Newsdeck

France vows more aid to Ukraine

Macron tells Zelenskiy: French arms deliveries to Ukraine will intensify

IRPIN, UKRAINE - MAY 16: A general view of the remains of the now iconic bridge over the Irpin River where thousands of residents made their precarious escape from the Russian invasion. The bridge is now an official memorial to those who lost their lives in the battle for Irpin and Bucha. May 16, 2022 in Irpin, Ukraine on May 16, 2022 in Irpin, Ukraine. As Russia concentrates its attack on the east and south of the country, residents of the Kyiv region are returning to assess the war's toll on their communities. The towns around the capital were heavily damaged following weeks of brutal war as Russia made its failed bid to take Kyiv. (Photo by Christopher Furlong/Getty Images)

PARIS, May 17 (Reuters) - French President Emmanuel Macron told his Ukrainian counterpart on Tuesday that French arms deliveries to Ukraine would intensify in coming days and said France was ready to respond to additional demands for help, the Elysee said.

“(Macron) confirmed that arms shipments from France will continue and gain in intensity in the days and weeks to come,” a statement by the Elysee presidential office said after Macron spoke to President Volodymyr Zelenskiy by telephone.

France last week supplied 13 vehicles for emergency services and has provided 800 tonnes of humanitarian aid since Russia launched its invasion of Ukraine in late February.

The Elysee statement said both presidents spoke of security guarantees that France could provide for Ukraine as part of an international settlement that would respect Ukraine’s territorial integrity.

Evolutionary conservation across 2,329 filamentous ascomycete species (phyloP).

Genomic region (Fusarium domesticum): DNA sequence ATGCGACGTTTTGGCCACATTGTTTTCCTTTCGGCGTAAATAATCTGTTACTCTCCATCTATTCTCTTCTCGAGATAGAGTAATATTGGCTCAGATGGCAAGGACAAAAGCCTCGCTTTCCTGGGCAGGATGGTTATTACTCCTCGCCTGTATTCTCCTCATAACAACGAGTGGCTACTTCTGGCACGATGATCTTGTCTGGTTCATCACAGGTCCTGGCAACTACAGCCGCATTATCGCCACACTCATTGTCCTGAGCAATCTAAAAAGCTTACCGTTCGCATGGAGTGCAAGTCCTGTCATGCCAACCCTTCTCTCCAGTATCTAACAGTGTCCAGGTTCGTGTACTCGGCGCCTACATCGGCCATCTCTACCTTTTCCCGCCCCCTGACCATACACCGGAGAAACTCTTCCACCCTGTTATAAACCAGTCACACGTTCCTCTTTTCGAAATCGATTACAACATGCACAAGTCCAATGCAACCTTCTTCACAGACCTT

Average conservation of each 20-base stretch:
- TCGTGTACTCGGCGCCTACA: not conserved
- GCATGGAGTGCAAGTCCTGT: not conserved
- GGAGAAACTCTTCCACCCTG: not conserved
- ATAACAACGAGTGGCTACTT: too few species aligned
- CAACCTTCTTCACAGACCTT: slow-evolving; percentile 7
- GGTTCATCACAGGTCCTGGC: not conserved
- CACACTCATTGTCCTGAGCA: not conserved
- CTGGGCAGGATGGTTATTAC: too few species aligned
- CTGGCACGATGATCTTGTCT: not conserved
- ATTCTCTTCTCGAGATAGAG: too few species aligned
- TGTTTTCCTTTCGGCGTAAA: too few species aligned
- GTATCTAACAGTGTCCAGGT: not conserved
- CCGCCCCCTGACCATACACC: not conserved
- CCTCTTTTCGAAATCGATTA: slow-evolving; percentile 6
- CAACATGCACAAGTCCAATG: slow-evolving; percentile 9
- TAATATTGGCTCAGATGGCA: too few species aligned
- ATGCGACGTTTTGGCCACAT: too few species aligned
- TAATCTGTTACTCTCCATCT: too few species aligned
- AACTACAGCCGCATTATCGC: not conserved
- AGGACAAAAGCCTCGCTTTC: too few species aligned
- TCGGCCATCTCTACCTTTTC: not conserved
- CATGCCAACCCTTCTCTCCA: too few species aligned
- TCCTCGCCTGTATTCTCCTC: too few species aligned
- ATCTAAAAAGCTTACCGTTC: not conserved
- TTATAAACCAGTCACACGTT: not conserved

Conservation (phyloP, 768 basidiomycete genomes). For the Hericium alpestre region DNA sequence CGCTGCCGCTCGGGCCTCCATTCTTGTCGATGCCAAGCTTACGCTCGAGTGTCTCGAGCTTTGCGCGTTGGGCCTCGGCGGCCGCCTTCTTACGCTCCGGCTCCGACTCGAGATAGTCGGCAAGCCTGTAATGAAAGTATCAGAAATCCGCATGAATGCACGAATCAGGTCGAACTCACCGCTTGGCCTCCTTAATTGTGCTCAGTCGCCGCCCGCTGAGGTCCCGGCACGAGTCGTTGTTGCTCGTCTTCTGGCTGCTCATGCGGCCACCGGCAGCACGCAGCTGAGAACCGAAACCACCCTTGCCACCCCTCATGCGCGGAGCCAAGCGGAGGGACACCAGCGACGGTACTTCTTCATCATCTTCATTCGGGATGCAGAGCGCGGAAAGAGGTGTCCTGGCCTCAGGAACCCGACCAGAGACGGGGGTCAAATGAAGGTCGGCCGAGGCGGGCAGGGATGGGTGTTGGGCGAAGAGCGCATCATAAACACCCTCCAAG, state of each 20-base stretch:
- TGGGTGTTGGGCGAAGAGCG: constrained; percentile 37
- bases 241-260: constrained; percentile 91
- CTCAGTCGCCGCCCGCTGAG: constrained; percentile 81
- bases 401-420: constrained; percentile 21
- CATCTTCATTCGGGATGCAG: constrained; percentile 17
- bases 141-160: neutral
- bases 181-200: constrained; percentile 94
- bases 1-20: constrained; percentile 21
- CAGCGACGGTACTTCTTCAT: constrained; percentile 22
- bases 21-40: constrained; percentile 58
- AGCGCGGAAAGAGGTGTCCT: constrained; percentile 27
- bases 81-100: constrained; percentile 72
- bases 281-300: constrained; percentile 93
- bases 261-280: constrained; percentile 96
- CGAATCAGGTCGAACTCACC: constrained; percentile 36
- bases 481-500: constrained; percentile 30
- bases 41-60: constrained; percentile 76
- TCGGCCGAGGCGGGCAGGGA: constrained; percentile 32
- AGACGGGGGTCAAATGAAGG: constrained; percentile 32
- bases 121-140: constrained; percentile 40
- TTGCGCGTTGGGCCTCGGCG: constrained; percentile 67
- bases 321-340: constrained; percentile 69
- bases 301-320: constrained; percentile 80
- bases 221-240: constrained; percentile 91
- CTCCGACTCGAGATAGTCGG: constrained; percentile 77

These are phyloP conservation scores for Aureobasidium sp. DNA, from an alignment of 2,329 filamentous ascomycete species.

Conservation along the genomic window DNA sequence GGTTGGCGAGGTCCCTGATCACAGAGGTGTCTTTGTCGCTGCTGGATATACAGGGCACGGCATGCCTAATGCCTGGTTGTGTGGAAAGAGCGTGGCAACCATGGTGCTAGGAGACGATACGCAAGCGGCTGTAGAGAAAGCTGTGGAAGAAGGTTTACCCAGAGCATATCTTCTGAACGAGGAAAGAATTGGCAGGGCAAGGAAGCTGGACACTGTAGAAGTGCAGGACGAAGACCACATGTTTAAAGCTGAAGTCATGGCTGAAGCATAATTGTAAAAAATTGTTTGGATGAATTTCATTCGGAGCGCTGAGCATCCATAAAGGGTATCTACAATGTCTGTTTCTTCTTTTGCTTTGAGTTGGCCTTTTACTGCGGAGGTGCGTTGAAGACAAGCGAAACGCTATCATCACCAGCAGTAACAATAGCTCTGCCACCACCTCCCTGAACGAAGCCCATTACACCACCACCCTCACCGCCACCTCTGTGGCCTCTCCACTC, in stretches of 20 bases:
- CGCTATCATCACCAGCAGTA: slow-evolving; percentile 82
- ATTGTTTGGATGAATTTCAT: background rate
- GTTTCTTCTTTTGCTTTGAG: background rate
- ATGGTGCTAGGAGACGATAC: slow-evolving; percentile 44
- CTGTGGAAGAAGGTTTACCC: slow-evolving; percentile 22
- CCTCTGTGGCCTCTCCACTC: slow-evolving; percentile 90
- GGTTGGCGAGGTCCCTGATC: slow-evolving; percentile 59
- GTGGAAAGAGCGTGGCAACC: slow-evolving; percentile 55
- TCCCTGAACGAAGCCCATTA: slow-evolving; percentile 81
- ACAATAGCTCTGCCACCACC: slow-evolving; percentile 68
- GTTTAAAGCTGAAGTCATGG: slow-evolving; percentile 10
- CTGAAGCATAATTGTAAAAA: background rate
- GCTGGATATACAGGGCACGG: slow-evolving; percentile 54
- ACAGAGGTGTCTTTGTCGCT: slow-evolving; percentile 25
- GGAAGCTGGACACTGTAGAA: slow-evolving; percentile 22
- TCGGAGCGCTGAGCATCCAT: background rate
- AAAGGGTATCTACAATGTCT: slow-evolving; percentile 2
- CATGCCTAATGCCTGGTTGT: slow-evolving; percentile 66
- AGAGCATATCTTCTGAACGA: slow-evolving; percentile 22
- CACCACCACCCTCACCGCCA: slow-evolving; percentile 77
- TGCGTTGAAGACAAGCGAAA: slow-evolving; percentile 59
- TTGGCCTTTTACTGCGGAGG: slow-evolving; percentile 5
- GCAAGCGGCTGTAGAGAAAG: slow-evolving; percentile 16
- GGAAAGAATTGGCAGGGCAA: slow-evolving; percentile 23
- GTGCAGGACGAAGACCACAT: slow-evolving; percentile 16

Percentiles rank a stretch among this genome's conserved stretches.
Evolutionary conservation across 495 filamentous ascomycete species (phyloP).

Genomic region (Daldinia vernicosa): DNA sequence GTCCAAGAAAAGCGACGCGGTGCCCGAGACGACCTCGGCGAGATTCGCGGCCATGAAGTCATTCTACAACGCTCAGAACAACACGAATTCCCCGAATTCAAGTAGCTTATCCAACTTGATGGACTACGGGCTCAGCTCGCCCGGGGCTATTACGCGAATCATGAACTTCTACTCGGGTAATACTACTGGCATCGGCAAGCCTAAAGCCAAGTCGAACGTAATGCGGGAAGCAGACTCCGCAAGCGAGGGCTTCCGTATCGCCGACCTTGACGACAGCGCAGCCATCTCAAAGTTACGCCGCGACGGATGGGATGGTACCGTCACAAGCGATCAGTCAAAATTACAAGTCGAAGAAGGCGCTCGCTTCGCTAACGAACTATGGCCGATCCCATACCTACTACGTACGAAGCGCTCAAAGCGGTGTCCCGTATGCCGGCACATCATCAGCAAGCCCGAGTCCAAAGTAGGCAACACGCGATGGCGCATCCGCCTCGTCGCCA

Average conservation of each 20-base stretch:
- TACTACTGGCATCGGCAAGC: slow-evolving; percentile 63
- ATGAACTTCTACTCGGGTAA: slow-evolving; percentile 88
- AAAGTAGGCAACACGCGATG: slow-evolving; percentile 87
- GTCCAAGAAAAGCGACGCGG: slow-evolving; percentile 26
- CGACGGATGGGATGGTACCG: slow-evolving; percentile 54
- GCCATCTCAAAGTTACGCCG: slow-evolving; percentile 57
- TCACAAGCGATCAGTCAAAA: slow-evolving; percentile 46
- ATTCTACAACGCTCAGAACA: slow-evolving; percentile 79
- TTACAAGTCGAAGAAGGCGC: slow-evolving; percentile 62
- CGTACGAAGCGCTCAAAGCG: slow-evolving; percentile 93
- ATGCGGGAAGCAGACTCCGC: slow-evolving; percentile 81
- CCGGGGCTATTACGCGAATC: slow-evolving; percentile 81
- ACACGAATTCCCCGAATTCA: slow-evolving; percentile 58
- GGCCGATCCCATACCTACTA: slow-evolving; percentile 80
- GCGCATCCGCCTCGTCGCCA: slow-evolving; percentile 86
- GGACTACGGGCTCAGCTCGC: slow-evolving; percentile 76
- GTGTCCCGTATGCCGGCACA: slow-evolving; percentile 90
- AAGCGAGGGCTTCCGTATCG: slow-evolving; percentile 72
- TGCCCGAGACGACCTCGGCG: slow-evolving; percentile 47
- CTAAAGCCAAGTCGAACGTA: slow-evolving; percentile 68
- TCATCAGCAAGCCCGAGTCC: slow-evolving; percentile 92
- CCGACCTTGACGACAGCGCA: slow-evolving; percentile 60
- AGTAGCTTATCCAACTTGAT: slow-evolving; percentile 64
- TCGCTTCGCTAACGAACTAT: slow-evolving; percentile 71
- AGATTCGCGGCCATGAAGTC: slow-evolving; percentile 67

The two leaders also discussed ways of enabling Ukraine to resume blocked grain exports “on which a large part of the world depends”.

Macron also said Ukraine’s European Union application submitted in the past few weeks, would be examined by EU members at a summit in June, the statement added.

And he repeated an idea he raised last week about creating a new “political community” outside the EU to make it easier to integrate Ukraine.

Zelenskiy has pointed to the speed with which Ukraine submitted its EU application and called for rapid agreement on granting membership – normally a process conducted over several years.

In presenting his proposal last week, Macron dampened hopes for the ex-Soviet state to secure membership quickly, saying the process would take decades.

Russia this week opposed Ukraine’s bid to join the EU, saying it would amount to the same thing as applying for NATO membership.

 

(Reporting by Tassilo Hummel; Editing by Edmund Blair, Ron Popeski and Sandra Maler)

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